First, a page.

For these reasons, the Court concludes that Plaintiff did not properly serve Defendants. However, the Court has discretion to allow Plaintiff an extension of time to properly serve Defendants.

Rule 4(c)(1) requires that a plaintiff serve a summons and complaint "within the time allowed by Rule 4(m)" -- that is, within 120 days after the complaint is filed. Fed. R. Civ. P. 4(c)(1), 4(m). Rule 4(m) states, in relevant part:

If a defendant is not served within 120 days after the complaint is filed, the court-on motion or on its own after notice to the plaintiff-must dismiss the action without prejudice against that defendant or order that service be made within a specified time. But if the plaintiff shows good cause for the failure, the court must extend the time for service for an appropriate period. Absent a showing of good cause, courts have discretion to "extend time for service upon a showing of excusable neglect." Lemoge v. United States, 587 F.3d 1188, 1198 (9th Cir. 2009) (citing In re Sheehan, 253 F.3d 507, 512 (9th Cir. 2001). In making extension decisions under Rule 4(m), a district court may consider factors "like a statute of limitations bar, prejudice to the defendant, actual notice of a lawsuit, and eventual service." Efaw v. Williams, 473 F.3d 1038, 1041 (9th Cir. 2007) (citation omitted).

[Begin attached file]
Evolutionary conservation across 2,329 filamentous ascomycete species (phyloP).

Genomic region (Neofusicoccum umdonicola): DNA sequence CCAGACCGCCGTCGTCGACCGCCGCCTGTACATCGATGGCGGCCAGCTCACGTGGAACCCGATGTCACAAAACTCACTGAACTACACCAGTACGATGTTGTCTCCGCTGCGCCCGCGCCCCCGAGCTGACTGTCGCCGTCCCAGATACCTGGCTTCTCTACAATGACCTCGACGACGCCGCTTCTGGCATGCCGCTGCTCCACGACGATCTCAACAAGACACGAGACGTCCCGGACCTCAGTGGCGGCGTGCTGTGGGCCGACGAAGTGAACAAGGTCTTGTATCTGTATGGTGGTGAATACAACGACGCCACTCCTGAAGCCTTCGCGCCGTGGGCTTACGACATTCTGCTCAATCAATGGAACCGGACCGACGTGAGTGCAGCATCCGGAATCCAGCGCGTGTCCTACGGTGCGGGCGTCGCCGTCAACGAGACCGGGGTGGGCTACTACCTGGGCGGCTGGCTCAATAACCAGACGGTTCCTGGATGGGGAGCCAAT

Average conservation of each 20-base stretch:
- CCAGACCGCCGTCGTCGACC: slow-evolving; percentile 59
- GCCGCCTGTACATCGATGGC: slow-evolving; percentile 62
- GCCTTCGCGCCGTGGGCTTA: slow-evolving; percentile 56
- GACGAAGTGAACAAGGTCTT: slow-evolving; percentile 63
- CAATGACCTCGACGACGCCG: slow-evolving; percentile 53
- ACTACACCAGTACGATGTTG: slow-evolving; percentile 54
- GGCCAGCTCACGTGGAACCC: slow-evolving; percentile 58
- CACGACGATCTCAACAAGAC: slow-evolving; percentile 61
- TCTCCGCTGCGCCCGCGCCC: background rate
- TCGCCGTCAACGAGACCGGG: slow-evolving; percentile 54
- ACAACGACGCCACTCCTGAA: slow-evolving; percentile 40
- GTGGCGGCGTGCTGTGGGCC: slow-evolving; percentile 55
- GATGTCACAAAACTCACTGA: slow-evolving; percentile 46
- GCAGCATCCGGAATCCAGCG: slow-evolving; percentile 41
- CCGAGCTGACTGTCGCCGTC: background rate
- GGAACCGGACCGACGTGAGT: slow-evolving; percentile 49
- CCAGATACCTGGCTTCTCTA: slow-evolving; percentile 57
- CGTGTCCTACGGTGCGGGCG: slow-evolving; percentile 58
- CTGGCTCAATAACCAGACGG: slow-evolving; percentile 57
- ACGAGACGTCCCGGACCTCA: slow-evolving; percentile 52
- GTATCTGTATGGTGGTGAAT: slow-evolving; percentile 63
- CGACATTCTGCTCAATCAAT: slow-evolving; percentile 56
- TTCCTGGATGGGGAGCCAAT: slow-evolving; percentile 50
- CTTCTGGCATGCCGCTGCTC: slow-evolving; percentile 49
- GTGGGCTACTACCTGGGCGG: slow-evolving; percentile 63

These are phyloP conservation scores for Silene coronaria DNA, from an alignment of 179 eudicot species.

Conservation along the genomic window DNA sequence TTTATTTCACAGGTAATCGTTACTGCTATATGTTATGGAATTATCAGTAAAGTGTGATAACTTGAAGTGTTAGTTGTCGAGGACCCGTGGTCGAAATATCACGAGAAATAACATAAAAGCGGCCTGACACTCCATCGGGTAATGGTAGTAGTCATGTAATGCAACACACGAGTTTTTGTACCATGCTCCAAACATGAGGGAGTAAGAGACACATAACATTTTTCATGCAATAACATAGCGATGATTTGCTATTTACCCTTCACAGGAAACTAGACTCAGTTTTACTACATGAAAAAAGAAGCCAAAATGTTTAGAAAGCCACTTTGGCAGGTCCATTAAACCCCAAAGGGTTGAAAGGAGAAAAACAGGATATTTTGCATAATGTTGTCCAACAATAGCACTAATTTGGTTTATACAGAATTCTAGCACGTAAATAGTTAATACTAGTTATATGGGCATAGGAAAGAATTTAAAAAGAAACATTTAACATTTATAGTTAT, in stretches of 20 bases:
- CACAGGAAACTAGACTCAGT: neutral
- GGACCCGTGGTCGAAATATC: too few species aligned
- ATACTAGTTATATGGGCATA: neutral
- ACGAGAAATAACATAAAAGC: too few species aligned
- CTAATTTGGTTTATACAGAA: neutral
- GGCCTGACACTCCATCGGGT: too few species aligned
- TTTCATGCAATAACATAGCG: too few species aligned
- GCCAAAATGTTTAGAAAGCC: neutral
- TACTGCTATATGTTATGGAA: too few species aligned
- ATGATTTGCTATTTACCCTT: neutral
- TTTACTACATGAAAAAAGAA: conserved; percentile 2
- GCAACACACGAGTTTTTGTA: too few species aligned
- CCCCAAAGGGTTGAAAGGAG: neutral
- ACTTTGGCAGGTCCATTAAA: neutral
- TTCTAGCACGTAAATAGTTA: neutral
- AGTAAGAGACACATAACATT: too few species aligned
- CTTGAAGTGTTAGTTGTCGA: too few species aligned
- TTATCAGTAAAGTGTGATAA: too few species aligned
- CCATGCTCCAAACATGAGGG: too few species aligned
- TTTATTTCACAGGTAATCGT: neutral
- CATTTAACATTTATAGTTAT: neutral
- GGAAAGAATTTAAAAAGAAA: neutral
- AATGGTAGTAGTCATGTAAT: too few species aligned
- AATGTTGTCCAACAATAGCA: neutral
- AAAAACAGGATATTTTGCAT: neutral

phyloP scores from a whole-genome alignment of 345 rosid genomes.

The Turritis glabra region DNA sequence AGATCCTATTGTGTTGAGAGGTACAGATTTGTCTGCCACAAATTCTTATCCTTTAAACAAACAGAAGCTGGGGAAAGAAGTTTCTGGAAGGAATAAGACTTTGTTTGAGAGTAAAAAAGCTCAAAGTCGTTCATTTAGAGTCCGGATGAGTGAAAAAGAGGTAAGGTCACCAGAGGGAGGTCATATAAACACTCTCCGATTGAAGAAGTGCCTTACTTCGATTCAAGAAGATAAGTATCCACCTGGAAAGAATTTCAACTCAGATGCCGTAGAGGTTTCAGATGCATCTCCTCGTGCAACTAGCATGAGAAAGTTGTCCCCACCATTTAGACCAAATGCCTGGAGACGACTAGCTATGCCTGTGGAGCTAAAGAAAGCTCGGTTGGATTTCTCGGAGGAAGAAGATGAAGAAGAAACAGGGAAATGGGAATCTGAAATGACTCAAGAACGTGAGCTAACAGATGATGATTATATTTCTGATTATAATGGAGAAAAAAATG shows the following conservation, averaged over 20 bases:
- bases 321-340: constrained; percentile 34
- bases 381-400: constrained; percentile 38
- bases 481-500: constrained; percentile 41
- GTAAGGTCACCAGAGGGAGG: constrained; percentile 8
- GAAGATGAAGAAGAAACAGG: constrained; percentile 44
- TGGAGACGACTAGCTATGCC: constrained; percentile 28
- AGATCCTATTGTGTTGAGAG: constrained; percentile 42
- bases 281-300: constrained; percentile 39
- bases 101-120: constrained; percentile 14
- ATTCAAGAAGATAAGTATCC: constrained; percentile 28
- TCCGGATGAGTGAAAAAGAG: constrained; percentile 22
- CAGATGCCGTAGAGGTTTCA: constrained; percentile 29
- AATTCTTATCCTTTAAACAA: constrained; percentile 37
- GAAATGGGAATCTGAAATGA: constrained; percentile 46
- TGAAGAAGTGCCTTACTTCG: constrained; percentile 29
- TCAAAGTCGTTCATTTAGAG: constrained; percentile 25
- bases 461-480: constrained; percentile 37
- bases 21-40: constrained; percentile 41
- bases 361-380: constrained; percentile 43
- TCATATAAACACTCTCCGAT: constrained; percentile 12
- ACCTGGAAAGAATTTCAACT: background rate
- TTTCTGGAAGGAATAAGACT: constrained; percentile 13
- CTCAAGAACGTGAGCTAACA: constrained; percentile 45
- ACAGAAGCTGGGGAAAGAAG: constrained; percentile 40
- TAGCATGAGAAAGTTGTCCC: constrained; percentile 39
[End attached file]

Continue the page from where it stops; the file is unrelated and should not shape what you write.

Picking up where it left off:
Here, Defendants do not show that they have suffered prejudice as a result of not being properly served. Defendants had actual notice of Plaintiff's complaints, as evidenced by their Motions to Dismiss. The Court therefore orders Plaintiff to properly serve Defendants with his amended complaint within 30 days of the filing of this Order.

IV. Leave to Amend